A diet rich in animal protein and meat in particular is not good for the health, a study from the University of Eastern Finland finds, providing further backing for earlier research evidence. Men who favoured animal protein over plant-based protein in their diet had a greater risk of death in a 20-year follow-up than men whose diet was more balanced in terms of their sources of protein.
Men whose primary sources of protein were animal-based had a 23% higher risk of death during the follow-up than men who had the most balanced ratio of animal and plant-based protein in their diet. A high intake of meat in particular seemed to associate with adverse effects: men eating a diet rich in meat, (more than 200 grams per day) had a 23% greater risk of death during the follow-up than men whose intake of meat was less than 100 grams per day. The men participating in the study mainly ate red meat.
Most nutrition recommendations nowadays limit the intake of red and processed meats. In Finland, for example, the recommended maximum intake is 500 grams per week.
The study also found that a high overall intake of dietary protein was associated with a greater risk of death in men who had been diagnosed with type 2 diabetes, cardiovascular disease or cancer at the onset of the study. A similar association was not found in men without these diseases. The findings highlight the need to investigate the health effects of protein intake especially in people who have a pre-existing chronic medical condition. The mean age of the men participating in the study was 53 years at the onset, and diets clearly lacking in protein were not typical among the study population.
“However, these findings should not be generalised to older people who are at a greater risk of malnutrition and whose intake of protein often remains below the recommended amount,” PhD Student Heli Virtanen from the University of Eastern Finland points out.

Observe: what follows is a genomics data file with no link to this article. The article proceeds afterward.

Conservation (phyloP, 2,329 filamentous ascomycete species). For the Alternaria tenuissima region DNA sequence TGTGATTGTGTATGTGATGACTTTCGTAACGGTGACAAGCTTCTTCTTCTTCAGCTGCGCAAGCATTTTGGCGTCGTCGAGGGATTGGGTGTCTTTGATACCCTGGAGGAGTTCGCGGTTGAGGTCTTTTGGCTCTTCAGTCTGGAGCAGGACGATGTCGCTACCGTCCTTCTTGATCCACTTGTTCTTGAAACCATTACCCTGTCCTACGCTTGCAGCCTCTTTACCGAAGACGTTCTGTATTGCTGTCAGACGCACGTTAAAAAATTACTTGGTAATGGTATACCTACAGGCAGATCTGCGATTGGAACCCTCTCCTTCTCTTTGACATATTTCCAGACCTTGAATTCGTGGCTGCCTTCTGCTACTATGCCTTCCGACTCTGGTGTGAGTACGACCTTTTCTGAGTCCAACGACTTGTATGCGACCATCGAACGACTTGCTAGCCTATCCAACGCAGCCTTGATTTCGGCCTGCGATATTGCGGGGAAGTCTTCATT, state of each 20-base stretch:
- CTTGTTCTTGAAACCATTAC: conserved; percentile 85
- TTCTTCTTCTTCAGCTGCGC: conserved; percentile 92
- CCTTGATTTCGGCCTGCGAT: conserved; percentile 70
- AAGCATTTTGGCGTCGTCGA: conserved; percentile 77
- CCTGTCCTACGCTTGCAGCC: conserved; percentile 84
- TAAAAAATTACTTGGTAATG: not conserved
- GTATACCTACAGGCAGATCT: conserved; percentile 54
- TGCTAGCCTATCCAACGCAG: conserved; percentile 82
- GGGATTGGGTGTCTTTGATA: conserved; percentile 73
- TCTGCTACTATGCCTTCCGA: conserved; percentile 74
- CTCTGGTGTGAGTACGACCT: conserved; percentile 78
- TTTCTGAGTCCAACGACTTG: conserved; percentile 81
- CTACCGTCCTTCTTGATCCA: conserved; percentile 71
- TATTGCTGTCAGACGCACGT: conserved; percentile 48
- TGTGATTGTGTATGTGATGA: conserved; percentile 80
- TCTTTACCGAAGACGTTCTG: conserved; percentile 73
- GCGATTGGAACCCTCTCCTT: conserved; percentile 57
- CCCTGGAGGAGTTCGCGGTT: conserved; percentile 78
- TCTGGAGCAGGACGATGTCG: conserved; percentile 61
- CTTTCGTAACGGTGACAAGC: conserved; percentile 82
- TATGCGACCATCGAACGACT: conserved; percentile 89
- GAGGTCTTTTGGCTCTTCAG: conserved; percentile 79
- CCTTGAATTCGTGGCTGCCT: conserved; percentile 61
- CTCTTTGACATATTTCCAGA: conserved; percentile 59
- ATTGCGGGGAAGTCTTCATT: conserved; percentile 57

Earlier studies have suggested that a high intake of animal protein, and especially the consumption of processed meats such as sausages and cold cuts, is associated with an increased risk of death. However, the big picture relating to the health effects of protein and different protein sources remains unclear.
The study is based on the Kuopio Ischaemic Heart Disease Risk Factor Study (KIHD) that analysed the dietary habits of approximately 2,600 Finnish men aged between 42 and 60 at the onset of the study in 1984-1989. The researchers studied the mortality of this study population in an average follow-up of 20 years by analysing registers provided by Statistics Finland.
The analyses focused on the associations of dietary protein and protein sources with mortality during the follow-up, and other lifestyle factors and dietary habits were extensively controlled for, including the fact that those eating plenty of plant-based protein followed a healthier diet.
Background: Previous studies investigating protein intake in relation to mortality have provided conflicting results.
Objective: We investigated the associations of dietary protein and protein sources with risk of disease death in the prospective, population-based Kuopio Ischaemic Heart Disease Risk Factor Study.
Methods: The study population consisted of 2641 Finnish men, aged 42–60 y at baseline in 1984–1989. We estimated protein intakes with 4-d dietary records at baseline and collected data on disease deaths from the national Causes of Death Register. Cox proportional hazards regression models were used to estimate HRs and 95% CIs.
Results: During the average follow-up of 22.3 y, we observed 1225 deaths due to disease. Higher intakes of total protein and animal protein had borderline statistically significant associations with increased mortality risk: multivariable-adjusted HR (95% CI) in the highest compared with the lowest quartile for total protein intake = 1.17 (0.99, 1.39; P-trend across quartiles = 0.07) and for animal protein intake = 1.13 (0.95, 1.35; P-trend = 0.04). Higher animal-to-plant protein ratio (extreme-quartile HR = 1.23; 95% CI: 1.02, 1.49; P-trend = 0.01) and higher meat intake (extreme-quartile HR = 1.23; 95% CI: 1.04, 1.47; P-trend = 0.01) were associated with increased mortality. When evaluated based on disease history at baseline, the association of total protein with mortality appeared more evident among those with a history of type 2 diabetes, cardiovascular disease, or cancer (n = 1094) compared with those without disease history (n = 1547) (P-interaction = 0.05 or 0.07, depending on the model). Intakes of fish, eggs, dairy, or plant protein sources were not associated with mortality.
Conclusions: Higher ratio of animal to plant protein in diet and higher meat intake were associated with increased mortality risk. Higher total protein intake appeared to be associated with mortality mainly among those with a predisposing disease.
Heli E K Virtanen Sari Voutilainen Timo T Koskinen Jaakko Mursu Petra KokkoMaija P T Ylilauri Tomi-Pekka Tuomainen Jukka T Salonen Jyrki K Virtanen